Can you teach an old dog new tricks?

Wish I hadn't learned the hard way.

Can you teach an old dog new tricks?
Mathias Ditlev
October 24, 2016

I'm not a computer genius, but if I do say so myself, I have a pretty good handle on both software and hardware in computers. Perhaps the many years I've been using computers and my own self-image have made me a bit arrogant about general IT security.

Antivirus software is for people who can't navigate the web and backing up data is for people who can't handle IT.

I've learned the hard way.

Let's remember the good old days of ancient history in high school and call this a story of hubris and nemesis, even though that's probably not entirely accurate to the original definition of the terms.

My hubris (hubris)

My hubris (arrogance) was my IT arrogance, which specifically consisted of the fact that I had not secured my files to any particular degree. Of course I had Dropbox, but due to limited space I only used it to be able to share some common documents with fellow students.

With nemesis (tighten)

My nemesis (the punishment) materialized, (fortunately), in the early stages of my undergraduate project. I had already spent some time on the research part of my undergraduate project and was starting to get a little stressed about having to write it as well. It didn't occur to me for a second that I should make a backup of the project, because what could possibly go wrong?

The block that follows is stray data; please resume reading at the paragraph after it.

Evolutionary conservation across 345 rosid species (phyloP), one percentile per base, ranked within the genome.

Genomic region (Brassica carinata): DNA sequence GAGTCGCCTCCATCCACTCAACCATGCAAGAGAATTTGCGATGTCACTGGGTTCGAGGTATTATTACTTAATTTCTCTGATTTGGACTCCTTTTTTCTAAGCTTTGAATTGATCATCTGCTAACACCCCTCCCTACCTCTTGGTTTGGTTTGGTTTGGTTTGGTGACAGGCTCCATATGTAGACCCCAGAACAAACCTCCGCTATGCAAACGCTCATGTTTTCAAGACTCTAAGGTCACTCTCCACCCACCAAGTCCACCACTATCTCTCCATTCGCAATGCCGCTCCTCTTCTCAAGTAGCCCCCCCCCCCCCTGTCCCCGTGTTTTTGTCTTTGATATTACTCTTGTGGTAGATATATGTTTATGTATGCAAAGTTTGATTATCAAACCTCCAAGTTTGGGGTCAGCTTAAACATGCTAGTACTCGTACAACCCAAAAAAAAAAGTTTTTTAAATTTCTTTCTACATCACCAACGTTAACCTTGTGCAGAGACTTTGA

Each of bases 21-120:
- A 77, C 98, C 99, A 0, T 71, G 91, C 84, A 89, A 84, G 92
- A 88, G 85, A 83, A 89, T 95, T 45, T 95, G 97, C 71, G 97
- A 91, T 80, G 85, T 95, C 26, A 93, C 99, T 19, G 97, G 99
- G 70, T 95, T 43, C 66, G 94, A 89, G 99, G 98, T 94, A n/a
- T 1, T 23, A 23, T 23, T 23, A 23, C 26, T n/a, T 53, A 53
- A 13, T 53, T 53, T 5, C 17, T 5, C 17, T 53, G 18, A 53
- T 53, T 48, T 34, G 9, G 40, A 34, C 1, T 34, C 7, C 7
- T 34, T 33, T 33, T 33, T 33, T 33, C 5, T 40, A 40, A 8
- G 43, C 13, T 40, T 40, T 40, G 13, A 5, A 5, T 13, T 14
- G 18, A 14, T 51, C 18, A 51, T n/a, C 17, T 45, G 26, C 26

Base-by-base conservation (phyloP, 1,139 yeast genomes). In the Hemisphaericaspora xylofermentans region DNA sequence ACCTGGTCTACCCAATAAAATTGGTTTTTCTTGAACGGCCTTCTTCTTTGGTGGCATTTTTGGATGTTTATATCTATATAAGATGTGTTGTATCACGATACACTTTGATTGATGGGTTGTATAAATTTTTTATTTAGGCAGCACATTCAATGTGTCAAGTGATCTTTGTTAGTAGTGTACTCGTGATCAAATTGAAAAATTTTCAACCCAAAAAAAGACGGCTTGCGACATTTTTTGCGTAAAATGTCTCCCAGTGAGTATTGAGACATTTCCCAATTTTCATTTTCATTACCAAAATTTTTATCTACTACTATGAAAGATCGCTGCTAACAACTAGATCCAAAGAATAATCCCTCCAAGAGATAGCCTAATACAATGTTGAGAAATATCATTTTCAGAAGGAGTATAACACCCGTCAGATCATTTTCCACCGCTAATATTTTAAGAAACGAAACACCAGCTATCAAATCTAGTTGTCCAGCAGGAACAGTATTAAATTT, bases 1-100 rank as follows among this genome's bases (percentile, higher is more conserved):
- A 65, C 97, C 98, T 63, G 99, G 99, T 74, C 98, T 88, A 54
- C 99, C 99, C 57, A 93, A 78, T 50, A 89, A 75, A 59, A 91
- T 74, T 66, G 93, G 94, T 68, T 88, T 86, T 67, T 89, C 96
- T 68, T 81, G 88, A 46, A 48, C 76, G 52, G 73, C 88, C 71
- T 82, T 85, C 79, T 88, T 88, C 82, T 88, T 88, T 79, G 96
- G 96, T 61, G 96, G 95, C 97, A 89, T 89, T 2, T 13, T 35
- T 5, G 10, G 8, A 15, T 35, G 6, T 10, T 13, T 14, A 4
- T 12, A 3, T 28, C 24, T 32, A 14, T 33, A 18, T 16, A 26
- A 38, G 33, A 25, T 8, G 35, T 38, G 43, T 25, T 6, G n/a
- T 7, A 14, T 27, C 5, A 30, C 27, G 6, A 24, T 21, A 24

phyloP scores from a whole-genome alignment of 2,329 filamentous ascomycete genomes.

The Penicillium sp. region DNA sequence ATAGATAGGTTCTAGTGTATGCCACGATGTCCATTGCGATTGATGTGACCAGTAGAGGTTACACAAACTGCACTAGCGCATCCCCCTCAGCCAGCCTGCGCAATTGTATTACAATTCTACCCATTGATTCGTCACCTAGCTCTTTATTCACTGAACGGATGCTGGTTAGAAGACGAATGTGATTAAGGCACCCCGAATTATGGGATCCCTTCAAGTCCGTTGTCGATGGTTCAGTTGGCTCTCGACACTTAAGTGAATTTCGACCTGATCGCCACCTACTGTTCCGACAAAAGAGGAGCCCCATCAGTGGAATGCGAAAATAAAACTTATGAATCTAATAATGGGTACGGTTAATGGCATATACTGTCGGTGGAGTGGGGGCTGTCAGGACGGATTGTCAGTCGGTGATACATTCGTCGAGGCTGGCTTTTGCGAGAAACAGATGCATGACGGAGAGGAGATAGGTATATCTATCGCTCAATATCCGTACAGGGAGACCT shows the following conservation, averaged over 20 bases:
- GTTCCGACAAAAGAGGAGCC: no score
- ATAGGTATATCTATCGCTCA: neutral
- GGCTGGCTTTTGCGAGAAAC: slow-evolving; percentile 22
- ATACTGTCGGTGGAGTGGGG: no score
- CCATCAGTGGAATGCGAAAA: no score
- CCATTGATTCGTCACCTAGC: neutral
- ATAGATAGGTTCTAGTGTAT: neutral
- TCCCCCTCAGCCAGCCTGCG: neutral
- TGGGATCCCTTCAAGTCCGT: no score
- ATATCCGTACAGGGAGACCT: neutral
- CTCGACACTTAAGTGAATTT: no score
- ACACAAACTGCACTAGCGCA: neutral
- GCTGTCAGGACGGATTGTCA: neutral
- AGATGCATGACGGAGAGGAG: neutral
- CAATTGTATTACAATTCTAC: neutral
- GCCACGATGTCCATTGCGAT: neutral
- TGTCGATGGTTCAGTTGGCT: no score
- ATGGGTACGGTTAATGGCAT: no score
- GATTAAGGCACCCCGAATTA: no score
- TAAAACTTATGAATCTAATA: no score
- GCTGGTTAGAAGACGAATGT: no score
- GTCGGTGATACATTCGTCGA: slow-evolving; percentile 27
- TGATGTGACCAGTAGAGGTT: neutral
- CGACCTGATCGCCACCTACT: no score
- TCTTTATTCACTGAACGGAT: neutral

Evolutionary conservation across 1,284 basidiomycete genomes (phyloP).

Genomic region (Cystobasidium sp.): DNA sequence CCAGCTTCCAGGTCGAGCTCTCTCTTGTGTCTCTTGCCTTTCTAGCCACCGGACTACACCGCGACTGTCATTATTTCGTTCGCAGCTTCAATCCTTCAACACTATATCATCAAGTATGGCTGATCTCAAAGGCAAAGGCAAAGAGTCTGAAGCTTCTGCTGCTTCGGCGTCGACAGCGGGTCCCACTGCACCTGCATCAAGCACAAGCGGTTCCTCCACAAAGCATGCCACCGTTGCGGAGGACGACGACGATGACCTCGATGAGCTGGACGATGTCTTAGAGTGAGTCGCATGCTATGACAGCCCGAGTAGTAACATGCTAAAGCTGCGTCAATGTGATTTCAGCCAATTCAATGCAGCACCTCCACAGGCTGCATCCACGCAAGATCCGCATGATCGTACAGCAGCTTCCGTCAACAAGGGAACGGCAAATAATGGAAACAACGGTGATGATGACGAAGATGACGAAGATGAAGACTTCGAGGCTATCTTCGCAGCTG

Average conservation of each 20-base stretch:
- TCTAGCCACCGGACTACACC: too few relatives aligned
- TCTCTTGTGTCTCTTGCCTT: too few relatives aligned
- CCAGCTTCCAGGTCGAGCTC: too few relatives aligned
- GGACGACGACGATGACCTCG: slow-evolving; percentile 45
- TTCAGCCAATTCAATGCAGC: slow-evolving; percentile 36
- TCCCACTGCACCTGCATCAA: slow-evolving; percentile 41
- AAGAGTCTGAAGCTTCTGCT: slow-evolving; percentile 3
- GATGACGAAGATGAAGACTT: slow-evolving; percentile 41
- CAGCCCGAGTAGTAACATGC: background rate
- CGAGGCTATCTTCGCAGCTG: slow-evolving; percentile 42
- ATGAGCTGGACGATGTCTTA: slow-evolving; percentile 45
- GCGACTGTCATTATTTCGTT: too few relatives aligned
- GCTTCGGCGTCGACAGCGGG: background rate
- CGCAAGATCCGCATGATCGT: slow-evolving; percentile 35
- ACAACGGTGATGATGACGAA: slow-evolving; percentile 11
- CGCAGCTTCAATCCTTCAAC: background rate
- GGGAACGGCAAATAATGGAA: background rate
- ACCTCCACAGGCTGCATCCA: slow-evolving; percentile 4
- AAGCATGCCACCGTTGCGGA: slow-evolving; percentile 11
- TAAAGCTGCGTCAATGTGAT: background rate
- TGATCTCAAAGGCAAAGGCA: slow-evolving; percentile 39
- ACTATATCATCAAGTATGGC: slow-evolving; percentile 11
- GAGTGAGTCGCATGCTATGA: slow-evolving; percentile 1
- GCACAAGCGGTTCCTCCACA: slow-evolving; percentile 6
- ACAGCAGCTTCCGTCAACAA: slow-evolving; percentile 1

water in the computer

Most people know that they have placed the coffee cup a little too close to the computer.

Water in my computer was devastating.

I was about a third of the way through the number of pages when I discover that water has spilled into my computer. It's happened before and I quickly maneuver the computer upside down to get the water out before it does any damage. Apparently, I was too late. The computer wouldn't boot and my attempts to let it dry upside down were futile. I researched most advice on the web, but nothing helped.

The little stress I had beforehand was now transformed into a more intense form of stress and violent frustrations. After some time of shouting in the apartment about what an idiot I am, I immediately started firefighting. I decided to buy a new computer right away, but of course that wouldn't bring back my undergraduate project. For that, I researched how long and how expensive it would be to get a professional to get my files back.

I quickly concluded that this was not the solution.

Instead, I found out that a friend had the connector from a previous external hard drive. This connector had USB connection at one end and connection to SATA hard drive at the other. It took me about 5 days, but I managed to salvage the files. I got on with the project and got it delivered.

I was left not only poorer because I had to invest in a new computer, but the quality of my undergraduate project had also suffered in the process. The experience had demoralised me mildly and set me back almost a week in the process.
Can you teach an old dog new tricks? If I can be called an old dog in the IT world, then yes. It didn't take me many minutes to prioritise my IT security much higher than before. You have to learn from your mistakes, and it's fair to say I have. It took me about 10 minutes from booting my new computer for the first time to installing both online backup and antivirus.

"Better be safe than sorry" - is apparently a mantra I had to learn first hand. It won't be long before I have to write my thesis. And I can guarantee that it will be backed up.